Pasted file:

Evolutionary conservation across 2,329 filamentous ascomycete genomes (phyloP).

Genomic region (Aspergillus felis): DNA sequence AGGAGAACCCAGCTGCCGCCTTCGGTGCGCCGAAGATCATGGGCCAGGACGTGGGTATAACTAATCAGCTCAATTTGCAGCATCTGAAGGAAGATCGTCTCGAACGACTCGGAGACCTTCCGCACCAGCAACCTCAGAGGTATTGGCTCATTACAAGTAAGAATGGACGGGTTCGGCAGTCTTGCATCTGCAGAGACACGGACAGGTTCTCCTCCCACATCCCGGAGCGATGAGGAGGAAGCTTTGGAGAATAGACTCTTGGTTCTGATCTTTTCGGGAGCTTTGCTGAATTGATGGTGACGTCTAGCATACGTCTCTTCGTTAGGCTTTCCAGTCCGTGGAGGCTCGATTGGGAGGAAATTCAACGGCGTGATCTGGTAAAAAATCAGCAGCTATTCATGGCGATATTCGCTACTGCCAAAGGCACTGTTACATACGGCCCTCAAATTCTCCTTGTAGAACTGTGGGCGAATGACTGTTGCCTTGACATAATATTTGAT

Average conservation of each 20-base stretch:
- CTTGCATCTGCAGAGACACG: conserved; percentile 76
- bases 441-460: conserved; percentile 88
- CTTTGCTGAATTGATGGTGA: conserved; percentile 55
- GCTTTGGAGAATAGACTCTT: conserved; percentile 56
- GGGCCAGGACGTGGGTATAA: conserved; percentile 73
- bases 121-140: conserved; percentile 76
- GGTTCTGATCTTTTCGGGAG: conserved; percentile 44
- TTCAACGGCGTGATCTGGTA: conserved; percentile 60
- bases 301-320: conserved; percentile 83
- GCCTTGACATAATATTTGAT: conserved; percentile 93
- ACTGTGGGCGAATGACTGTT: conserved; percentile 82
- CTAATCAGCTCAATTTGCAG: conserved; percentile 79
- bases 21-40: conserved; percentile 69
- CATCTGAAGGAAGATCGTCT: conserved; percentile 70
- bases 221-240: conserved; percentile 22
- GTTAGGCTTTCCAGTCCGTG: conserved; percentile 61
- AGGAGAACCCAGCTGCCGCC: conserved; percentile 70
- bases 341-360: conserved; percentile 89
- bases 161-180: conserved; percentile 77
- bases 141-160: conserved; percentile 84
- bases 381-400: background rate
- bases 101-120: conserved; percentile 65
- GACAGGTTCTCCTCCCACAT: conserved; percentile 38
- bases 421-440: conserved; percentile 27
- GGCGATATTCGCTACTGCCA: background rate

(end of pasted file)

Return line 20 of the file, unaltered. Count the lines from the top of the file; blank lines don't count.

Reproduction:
- AGGAGAACCCAGCTGCCGCC: conserved; percentile 70